No representation, warranty or undertaking, express or implied, is given as to the accuracy or completeness of the information or opinions contained in the enclosed materials, including hyperlinks or references to other sites, by GFM or its related entities, and no liability is accepted by such persons for the accuracy or completeness of any such information or opinions, to the fullest extent permissible by applicable law.  Users are responsible for evaluating the adequacy, accuracy, reliability, merchantability, non-infringement, and/or completeness of any information or the content available on this GFM Website or fitness for any particular purpose with respect to this GFM Website or any of its content.  The estimates, strategies, and views expressed herein are based upon past or current market conditions and/or data and information provided by unaffiliated third parties (which has not been independently verified) and is subject to change without notice. An investment with GFM is speculative and contains significant risks, including the risk of loss of some or all of an investment, and is intended only for sophisticated investors who meet certain eligibility criteria.  Such investments are not deposits or obligations of, or guaranteed or endorsed by, any bank and are not insured or guaranteed by any government or any other agency.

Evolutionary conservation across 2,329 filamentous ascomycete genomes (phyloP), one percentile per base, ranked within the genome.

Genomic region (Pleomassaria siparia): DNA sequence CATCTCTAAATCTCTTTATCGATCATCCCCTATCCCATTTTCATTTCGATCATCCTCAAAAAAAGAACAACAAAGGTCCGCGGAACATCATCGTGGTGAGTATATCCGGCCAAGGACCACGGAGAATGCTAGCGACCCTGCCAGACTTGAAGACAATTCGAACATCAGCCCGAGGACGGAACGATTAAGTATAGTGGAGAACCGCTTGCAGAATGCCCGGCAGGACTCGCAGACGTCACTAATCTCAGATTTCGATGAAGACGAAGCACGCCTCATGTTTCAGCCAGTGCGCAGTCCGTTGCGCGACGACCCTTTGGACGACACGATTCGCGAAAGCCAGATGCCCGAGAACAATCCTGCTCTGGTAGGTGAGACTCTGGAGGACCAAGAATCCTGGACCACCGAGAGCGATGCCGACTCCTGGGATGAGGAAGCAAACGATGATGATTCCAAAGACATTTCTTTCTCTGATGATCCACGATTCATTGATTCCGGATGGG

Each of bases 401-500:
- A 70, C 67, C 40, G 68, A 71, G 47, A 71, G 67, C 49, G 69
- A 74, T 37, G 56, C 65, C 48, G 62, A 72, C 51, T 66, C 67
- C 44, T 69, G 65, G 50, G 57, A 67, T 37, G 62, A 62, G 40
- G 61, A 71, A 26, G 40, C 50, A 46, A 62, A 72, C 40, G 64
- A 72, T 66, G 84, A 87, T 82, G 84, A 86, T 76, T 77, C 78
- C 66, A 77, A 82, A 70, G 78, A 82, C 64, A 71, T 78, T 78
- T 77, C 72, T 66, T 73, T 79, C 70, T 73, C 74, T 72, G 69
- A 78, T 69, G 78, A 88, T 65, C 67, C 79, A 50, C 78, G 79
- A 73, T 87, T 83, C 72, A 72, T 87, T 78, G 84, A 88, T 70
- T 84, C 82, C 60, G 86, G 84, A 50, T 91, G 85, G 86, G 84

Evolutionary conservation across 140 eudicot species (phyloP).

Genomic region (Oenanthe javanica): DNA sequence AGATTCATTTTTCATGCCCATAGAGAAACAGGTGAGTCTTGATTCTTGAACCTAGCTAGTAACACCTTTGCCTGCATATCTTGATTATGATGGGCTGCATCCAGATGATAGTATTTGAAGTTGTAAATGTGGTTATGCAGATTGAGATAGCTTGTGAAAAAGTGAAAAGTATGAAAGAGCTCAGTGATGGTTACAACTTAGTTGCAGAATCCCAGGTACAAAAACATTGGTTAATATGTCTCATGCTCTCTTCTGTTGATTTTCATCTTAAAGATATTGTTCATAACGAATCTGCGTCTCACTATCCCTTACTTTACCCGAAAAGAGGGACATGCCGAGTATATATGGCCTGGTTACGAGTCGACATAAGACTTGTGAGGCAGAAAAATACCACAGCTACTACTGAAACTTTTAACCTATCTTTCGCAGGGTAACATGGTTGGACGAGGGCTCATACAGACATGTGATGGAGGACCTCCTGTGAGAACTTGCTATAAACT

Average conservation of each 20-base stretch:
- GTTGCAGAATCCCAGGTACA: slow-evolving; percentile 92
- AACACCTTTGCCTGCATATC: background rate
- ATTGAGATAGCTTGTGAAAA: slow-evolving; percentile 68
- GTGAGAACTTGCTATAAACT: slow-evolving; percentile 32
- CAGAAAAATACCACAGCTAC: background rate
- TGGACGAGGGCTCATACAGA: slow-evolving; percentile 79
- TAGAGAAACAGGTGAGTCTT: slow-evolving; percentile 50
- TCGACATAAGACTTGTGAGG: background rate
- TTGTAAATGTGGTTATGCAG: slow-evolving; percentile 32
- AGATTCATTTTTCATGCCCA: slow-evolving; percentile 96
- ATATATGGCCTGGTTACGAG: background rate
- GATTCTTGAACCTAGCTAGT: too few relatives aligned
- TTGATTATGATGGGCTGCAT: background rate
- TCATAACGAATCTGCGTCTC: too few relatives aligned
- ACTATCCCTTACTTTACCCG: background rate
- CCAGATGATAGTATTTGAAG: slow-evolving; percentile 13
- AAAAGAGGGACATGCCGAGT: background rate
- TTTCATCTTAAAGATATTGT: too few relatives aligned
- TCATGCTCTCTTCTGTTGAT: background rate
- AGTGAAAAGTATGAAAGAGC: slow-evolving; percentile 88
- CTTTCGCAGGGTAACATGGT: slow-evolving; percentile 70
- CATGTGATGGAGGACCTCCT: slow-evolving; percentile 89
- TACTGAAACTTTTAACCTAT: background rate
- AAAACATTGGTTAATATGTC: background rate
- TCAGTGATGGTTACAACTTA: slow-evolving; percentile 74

LEGAL NOTICES